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Serving Children (On A Platter!)

New York
Metropolitan Opera House
12/24/2007 -  & December 29, January 4, 8, 11, 23, 26, 31, 2008
Engelbert Humperdinck : Hansel and Gretel

Christine Schäfer (Gretel), Alice Coote (Hansel), Philip Langridge (Witch), Rosalind Plowright (Gertrude), Alan Held (Peter), Sasha Cooke (Sandman), Lisette Oropusa (Dew Fairy)

Metropolitan Opera Orchestra and Children’s Chorus, Vladimir Jurowski (Conductor)

Richard Jones (Production), John Macfarlane (Costume and Set Designer)

Cannibalism can be wonderfully entertaining, if you happen to be a Titus Andronicus, a Roald Dahl or a Sweeney Todd. (And if you happen to be the cannibal and not the cannibalee.) The overflowing audience of kids at the Metropolitan Opera got a good taste….er, a good sampling of people-eating in this most gory, thoroughly delicious version of Hansel and Gretel . In fact, the set designer, John Macfarlane, didn’t seem to care very much about witches or children or the Grimm Brothers’ fairy tale. From the first scrim curtain of a gigantic marble dinner plate to the three acts of various kitchens to the outrageous dream, this Humperdinck was concerned with food, glorious (or more literally, goryish) food.

And how did the young audience react to this ratatouille of giant tongues, monstrous chocolate cakes, a parade of Pillsbury Doughboys, and an incinerated witch? With absolute fascination. Perhaps it was the music, conducted with gossamer delicacy by Moscow-born Vladimir Jurowski. Or perhaps it was the surprising surrealism of this new Met production. Or the nearly faultless singing.

Richard Jones, the director (but known here as “Production”) could best be described as Kafka’s “Hunger Artist.” The four scrim curtains showed giant plates of food being consumed, or a huge mouth and huge tongue (one of which offers aforesaid chocolate cake), the three kitchens, one in a neat house, one in a forest (that supposedly Expressionist setting was, alas, confusing, neither kitchen nor forest) and finally, the Witch’s huge bakery with a slapstick cooking lesson.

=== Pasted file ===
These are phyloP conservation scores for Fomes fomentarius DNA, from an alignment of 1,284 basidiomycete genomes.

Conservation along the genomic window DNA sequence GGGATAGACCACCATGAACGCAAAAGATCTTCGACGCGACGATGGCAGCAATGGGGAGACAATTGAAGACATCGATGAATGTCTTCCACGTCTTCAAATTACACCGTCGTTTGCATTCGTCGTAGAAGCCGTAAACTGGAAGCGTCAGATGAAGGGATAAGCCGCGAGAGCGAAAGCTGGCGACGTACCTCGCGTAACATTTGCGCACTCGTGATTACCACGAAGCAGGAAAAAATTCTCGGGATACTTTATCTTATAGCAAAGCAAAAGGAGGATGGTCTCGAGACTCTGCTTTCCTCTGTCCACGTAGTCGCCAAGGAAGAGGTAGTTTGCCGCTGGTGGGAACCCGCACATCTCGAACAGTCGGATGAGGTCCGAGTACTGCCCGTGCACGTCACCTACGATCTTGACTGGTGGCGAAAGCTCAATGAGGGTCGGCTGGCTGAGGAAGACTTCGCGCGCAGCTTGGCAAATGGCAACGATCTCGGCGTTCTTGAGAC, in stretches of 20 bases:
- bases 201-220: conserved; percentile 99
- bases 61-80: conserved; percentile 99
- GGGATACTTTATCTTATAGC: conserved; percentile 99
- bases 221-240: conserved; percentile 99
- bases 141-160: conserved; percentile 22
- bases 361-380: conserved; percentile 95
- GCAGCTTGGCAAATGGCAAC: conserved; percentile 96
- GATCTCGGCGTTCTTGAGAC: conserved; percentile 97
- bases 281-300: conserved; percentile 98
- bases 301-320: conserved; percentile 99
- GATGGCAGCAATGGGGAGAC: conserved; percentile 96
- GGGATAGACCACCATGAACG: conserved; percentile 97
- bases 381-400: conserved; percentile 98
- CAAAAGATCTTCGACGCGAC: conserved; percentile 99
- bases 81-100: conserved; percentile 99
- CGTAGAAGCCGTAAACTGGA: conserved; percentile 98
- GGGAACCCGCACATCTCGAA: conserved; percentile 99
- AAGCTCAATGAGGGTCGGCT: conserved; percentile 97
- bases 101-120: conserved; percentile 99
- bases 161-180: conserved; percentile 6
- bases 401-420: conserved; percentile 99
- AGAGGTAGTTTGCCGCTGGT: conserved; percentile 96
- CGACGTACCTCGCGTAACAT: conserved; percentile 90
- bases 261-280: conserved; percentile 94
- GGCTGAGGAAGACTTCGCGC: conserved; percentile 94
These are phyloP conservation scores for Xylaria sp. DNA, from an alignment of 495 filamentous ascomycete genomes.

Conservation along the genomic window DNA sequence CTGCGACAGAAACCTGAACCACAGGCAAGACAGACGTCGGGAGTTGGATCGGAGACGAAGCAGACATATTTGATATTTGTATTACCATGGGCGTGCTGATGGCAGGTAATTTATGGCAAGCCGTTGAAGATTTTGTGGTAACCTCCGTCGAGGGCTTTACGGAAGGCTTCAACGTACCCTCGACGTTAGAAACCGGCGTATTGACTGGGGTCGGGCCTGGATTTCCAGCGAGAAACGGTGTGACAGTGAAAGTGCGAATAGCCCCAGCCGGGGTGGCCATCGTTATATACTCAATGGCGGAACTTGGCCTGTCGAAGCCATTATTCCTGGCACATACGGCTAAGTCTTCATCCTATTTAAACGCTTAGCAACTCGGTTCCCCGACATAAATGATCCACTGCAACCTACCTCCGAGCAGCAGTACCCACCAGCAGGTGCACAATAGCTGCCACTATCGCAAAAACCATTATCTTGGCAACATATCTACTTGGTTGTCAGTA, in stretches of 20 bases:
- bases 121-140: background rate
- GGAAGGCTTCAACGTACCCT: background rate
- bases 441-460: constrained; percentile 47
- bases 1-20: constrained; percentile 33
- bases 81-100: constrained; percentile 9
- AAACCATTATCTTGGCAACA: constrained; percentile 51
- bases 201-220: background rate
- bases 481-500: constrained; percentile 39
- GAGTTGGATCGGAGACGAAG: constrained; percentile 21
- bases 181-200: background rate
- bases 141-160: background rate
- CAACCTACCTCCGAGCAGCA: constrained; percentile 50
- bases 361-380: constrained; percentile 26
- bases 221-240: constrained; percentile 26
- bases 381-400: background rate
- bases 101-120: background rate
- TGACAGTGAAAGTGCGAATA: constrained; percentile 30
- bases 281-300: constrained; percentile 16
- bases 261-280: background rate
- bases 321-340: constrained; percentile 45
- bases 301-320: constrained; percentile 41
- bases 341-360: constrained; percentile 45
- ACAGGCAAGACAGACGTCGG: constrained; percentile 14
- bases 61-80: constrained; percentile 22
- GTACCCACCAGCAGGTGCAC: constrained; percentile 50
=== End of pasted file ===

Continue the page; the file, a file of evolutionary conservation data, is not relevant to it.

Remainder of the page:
The Dream Pantomime was a combination of Dali, Lewis Carroll, Freud and Gourmet Magazine . Instead of angels, these two starving kids dreamed of-----what else?-----a parade of Pillsbury Doughboys setting up an arboreal candle-lit table, solemnly setting platters of presumably delicious foods. The maître d’hôtel was a fish, the Act Three Dew Fairy came to wash the dishes.

It sounds ridiculous, yet was acted with such convincing pathos that one could believe anything. Perhaps only the late film director, Luis Bunuel could have brought together food, surrealism and horror with such imagination.

But then Humperdinck’s music transcends any imagination. The cliché is this opera is “Wagner for kids”, and granted, the music of nature could have ushered in Rheingold. Yet one has little doubt that Richard Strauss, who loved the opera, would have been inspired by the female duets for much of Rosenkavalier, 16 years later.

Christine Schäfer and Alice Coote were an organic unity. Their dancing was suitably awkward, their chatter happily pubescent, and they sung with gentle beauty rather than soaring lyricism.

Rosalind Plowright has a lovely voice, but came nowhere near the personality of the drunken, overwhelming Alan Held as her spouse. But we had to wait for Act III, after the light high soprano of Lisette Oropusa’s Dew Fairy for the most unusual Witch.

Richard Langridge, named here Rosa Lickspittle, was a creature to cherish, but hardly a cross-dressing monster on a broomstick. Dressed like Robin Williams’ Mrs. Doubtfire, more a common hausfrau, than a child-eating hag, Langridge’s glorious tenor was neither perverse nor sexually intimidating. Yet when creating “her” pastries, heaving flour and sugar like the Three Stooges, or when shoved into the oven-----and coming out a few minutes later as a long chocolate loaf----we were all captivated by the banality of her evil.

One hates to be churlish about the production, but the sung English words were sometimes too sugar-plumy, and often misleading. The Humperdinck/Wette/Grimm libretto never speaks of “Germany’s democracy” (though it does rhyme with “1843”), and for some reason, Father Peter here brings his wife “tea”, while the original has “ein Viertelpfund Kaffee” (a quarter pound of coffee). The endless couplets, one rhyming “boom-town” with “broom-town” were too cute for their own good.

Yet what did one need for mere words, when we dwelt in the kingdom of imagination? Nobody ever said that those etymological pioneers, Jacob and Wilhelm Grimm, were writing their gruesome tales for children. This Met production entranced the kids at the matinee, but Richard Jones was able to combine adult obsession, fetishism, cannibalism and the most seductive music into a sumptuous manic always musical banquet.

A NOTE ON MESSIAH Last week’s review of Handel’s Messiah noted that hundreds of versions have existed over the past two centuries. The newest is heard, quite unexpectedly, in Mike Nichols’ movie, “Charlie Wilson’s War.” Scenes depicting an endless barrage of Afghan missiles blowing up Russian gunships, with blood, cadavers and ear-piercing explosions are underlined (if barely heard) by an orchestrated upbeat version of the fugue, “And He Shall Purify”.

In the land of mordant irony, Nichols is King of Kings.

Harry Rolnick



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